These are challenging times for the U.S.
motor vehicle industry. Employment
in this industry declined by 26% during
the first seven years of the twenty-first
century—from 1,160,000 in 2000
to 860,000 in 2007. During the same
period, the share of the U.S. market
held by the U.S.-owned Detroit Three
LLC, Ford Motor Co.,
and General Motors
from 65% to 51%.3
While the focus has
traditionally been on
the carmakers, they
now provide just 22%
of industry jobs: In
in the motor vehicle
parts sector in the
United States totaled
with 186,000 in final
Suppliers also provide approximately
70% of the value added of vehicles.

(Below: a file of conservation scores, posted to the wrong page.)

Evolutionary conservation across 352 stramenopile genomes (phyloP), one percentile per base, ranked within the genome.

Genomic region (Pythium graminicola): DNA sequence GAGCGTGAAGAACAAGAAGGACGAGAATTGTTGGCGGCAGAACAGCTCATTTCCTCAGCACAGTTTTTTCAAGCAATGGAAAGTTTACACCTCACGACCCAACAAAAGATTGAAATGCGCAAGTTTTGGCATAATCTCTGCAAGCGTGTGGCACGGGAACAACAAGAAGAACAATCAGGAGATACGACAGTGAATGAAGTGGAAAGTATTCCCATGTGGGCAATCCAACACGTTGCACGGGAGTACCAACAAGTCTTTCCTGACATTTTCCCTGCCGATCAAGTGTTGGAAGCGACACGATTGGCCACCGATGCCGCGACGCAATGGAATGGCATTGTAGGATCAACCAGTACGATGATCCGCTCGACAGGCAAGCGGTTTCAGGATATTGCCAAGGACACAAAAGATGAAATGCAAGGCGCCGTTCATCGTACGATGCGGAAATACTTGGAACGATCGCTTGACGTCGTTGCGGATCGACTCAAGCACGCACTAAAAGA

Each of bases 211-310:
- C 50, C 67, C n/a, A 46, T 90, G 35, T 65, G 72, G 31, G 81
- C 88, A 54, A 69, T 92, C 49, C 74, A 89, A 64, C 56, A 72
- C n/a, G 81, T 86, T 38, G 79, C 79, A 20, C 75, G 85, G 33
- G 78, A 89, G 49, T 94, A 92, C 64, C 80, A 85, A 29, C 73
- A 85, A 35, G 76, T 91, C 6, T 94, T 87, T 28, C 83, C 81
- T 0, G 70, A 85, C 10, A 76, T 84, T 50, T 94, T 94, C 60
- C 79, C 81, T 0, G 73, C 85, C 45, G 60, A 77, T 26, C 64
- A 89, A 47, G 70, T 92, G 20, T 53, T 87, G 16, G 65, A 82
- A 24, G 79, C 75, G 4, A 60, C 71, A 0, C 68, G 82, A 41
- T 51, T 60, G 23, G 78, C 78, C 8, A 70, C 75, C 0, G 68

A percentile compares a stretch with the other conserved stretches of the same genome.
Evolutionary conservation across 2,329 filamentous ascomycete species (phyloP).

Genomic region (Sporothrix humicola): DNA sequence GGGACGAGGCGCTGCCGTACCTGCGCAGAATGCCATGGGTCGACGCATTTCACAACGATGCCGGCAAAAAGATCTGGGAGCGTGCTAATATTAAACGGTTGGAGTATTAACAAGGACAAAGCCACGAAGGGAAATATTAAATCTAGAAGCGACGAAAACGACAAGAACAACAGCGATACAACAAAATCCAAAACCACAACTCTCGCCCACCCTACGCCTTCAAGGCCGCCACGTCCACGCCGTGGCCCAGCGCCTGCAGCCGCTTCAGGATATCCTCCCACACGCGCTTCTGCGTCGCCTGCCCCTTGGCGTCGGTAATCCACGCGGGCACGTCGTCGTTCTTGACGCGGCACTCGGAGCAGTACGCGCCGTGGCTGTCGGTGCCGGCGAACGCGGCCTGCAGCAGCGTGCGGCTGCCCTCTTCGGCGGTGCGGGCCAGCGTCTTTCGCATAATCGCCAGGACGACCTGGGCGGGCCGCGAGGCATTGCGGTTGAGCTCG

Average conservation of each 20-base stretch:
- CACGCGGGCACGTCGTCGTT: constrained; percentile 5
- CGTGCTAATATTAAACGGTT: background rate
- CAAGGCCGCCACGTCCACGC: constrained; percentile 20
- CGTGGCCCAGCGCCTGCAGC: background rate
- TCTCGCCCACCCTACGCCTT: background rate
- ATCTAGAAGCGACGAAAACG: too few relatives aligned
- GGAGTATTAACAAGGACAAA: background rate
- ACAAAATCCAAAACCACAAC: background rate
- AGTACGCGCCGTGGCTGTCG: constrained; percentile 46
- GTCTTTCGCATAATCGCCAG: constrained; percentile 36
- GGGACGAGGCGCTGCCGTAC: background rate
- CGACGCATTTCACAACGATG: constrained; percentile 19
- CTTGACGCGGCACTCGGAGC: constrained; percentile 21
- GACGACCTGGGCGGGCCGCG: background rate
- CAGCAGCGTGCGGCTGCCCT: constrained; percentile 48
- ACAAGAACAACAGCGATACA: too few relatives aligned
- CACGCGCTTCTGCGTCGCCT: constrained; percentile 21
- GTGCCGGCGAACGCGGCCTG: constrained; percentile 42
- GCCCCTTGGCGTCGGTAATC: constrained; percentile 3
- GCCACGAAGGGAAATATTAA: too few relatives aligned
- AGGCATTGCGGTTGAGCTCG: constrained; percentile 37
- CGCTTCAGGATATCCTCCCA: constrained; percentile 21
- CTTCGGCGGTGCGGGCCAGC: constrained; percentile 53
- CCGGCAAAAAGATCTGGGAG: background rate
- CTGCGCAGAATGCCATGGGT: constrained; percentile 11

We know relatively little about the
parts suppliers, despite their importance
to the motor vehicle industry.
The authors' new book—titled Who Really Made
Your Car? Restructuring and Geographic
Change in the Auto Industry—sheds light
on the parts suppliers by focusing on
the changing structure of the motor
vehicle industry, as well as the resulting
changes in the geography of production.